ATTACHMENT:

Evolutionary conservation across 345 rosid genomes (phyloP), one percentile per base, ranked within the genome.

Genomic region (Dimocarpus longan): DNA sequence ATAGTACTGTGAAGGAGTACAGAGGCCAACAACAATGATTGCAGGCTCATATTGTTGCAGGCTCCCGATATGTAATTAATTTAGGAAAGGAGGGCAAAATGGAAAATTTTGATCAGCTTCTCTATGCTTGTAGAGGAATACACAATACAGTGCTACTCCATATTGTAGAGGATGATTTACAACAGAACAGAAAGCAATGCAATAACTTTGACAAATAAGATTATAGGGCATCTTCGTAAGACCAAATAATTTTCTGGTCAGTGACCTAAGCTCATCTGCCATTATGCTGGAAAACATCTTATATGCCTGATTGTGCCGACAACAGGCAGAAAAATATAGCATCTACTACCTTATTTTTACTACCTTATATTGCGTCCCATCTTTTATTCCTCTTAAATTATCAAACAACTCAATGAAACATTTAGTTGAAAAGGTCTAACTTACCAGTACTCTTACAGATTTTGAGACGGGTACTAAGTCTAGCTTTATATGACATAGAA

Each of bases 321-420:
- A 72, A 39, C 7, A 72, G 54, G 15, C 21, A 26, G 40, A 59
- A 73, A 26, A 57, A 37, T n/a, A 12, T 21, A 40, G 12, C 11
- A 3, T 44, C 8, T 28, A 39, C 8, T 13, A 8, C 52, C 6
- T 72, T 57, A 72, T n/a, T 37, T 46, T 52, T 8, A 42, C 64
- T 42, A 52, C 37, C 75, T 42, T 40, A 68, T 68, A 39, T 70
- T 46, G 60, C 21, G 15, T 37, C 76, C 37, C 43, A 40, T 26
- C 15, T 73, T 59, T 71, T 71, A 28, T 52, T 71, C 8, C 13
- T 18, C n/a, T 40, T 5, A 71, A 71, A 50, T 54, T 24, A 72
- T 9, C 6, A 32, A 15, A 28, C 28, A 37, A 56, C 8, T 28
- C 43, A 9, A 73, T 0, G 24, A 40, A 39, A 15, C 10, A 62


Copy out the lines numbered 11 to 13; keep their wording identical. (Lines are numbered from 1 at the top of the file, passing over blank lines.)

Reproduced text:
- T 18, C n/a, T 40, T 5, A 71, A 71, A 50, T 54, T 24, A 72
- T 9, C 6, A 32, A 15, A 28, C 28, A 37, A 56, C 8, T 28
- C 43, A 9, A 73, T 0, G 24, A 40, A 39, A 15, C 10, A 62